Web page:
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Football Queensland to introduce new referee support measures in 2021

Football Queensland have announced they will implement a range of new referee support measures for the 2021 season.

The news comes after a host of successful initiatives were launched across the sunshine state last year.

“Football Queensland is proud to be launching a range of new referee initiatives this year to provide even stronger support and development opportunities for our match officials across Queensland,” FQ CEO Robert Cavallucci said.

“We know that the growth of our game is underpinned by the quality and number of referees and coaches which is why we are so committed to increasing the number of referees in our game by improving development opportunities for match officials at all levels.

“With FQ’s significant investment in referees in 2020, it’s fantastic to see registration numbers already 20% higher than they were at this time in 2019, and we’re confident that these additional support measures we have in place across the state will continue to build on this increase in participation levels around Queensland.

“2021 will see the introduction of seven Referee Coach and Development Officers around the state, a buddy system for junior referees and new assessor and mentor ID tags as part of the ‘No Badge, No Bench, No Ref Room’ policy. We’re confident that we are on track to achieve our strategic target of 2,200 referees by 2022.”

“Football Queensland is committed to creating a family culture amongst our referees across the state through the implementation of a range of additional support measures this year,” FQ Senior Manager – State Referees Jacqui Hurford said.

“The recent announcement of the appointment of Referee Coach and Development Officers in seven of our ten zones is a huge boost for our game, and will assist FQ in the recruitment and retention of referees around the state while providing a new level of support to match officials from a local perspective.

“We’re also about to commence a monthly junior online coaching session and are excited to this year launch a buddy system for our junior referees, with more experienced referees acting as mentors to provide guidance and assistance throughout the season.

“To help upskill our instructors, mentors and referees, FQ has recently delivered instructor workshops in Far North and North Queensland, Wide Bay and Central Queensland.

“In line with the ‘No Badge, No Bench, No Ref Room’ policy mandated across all Queensland competitions this year, all referee assessors and mentors have been assigned identification tags to ensure they are registered and hold a valid blue card, supporting the safeguarding children measures currently in place in our game.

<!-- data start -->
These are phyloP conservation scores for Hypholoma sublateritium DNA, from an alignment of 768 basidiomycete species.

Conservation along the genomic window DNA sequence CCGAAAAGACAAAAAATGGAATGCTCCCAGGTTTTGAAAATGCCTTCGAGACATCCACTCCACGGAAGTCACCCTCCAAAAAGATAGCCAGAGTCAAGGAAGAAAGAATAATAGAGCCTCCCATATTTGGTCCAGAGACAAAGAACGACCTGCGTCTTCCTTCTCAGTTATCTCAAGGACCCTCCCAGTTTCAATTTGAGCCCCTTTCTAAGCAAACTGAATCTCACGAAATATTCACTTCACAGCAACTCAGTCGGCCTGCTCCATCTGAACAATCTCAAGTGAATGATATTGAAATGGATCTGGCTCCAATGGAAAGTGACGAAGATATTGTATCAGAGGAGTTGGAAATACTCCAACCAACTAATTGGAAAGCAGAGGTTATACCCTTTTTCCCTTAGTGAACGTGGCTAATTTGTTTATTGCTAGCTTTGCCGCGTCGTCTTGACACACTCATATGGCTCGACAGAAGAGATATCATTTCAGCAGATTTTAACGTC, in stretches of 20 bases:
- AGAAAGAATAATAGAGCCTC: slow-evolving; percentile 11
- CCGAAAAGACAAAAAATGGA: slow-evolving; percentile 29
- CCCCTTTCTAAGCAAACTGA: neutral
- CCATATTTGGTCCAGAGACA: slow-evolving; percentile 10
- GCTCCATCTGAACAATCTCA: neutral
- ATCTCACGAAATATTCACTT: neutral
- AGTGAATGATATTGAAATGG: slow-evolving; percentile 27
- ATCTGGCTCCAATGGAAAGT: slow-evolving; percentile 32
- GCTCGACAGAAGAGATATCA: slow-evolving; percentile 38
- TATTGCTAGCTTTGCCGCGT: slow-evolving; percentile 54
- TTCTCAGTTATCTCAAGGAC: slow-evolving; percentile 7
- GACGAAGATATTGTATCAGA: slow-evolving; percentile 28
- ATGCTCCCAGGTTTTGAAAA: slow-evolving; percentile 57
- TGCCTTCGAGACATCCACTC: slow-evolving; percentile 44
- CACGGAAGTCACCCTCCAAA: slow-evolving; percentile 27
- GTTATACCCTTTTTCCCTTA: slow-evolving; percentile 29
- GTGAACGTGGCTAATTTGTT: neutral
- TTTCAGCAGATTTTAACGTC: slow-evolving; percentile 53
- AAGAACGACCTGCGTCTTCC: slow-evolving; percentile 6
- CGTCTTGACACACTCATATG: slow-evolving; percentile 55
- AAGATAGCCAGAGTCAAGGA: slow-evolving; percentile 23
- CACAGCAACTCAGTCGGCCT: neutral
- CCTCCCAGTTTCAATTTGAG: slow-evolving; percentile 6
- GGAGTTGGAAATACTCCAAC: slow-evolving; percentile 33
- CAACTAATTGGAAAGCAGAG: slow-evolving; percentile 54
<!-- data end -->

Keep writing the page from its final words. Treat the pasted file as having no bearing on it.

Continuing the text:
“Some of our clubs are also doing great work to support the recruitment and retention of referees, including Caboolture FC who supported 50 of their club referees through a referee course earlier this year.

“As Football Queensland continues to implement additional support measures, we look forward to welcoming more referees to our game from across the state.”

A list of the 2021 Football Queensland Referee Support Initiatives can be found below.

2021 FQ Referee Support Initiatives

Instructor workshops across regional parts of Queensland

Referee Coach and Development Officers in seven zones

Buddy system for junior referees

Monthly junior online coaching sessions

Referee assessor and mentor ID tags

 

Philip Panas is a sports journalist with Soccerscene. He reports widely on football policy and industry matters, drawing on his knowledge and passion of the game.

Ivan Franjic: “I’m thankful and grateful that I was able to live my dream”

Socceroos Ivan Franjic

Ivan Franjic’s arrival at historic National Premier Leagues Victoria side Heidelberg United has come via an unconventional journey to say the least.

From his early beginnings in the then-named Victorian Premier League with the likes of St Albans Saints and Melbourne Knights, to playing for Russian side FC Torpedo Moscow, to playing in the third-largest urban agglomeration in Korea with Daegu FC, Franjic’s career has certainly been one to savour.

Whilst his career has seen injury setbacks, a blocked loan and unpaid wages with Torpedo Moscow – and the discovery of a potentially career-threatening rare inflammatory condition known as myocarditis in 2016 – Franjic is grateful to be where he is today and to have had the footballing experiences he’s had.

“I’ve been very fortunate with the success I’ve had over my travels, and I’ve experienced some different countries,” he said.

“It’s been a great journey and I’m thankful and grateful that I was able to live my dream and play for the Socceroos at a World Cup. Some Championships as well, so, can’t complain at all.”

Torpedo Moscow

And as for why Franjic opted to return to the NPL Victoria to take up an opportunity with Heidelberg United, a family connection and the quality of the league spoke for itself.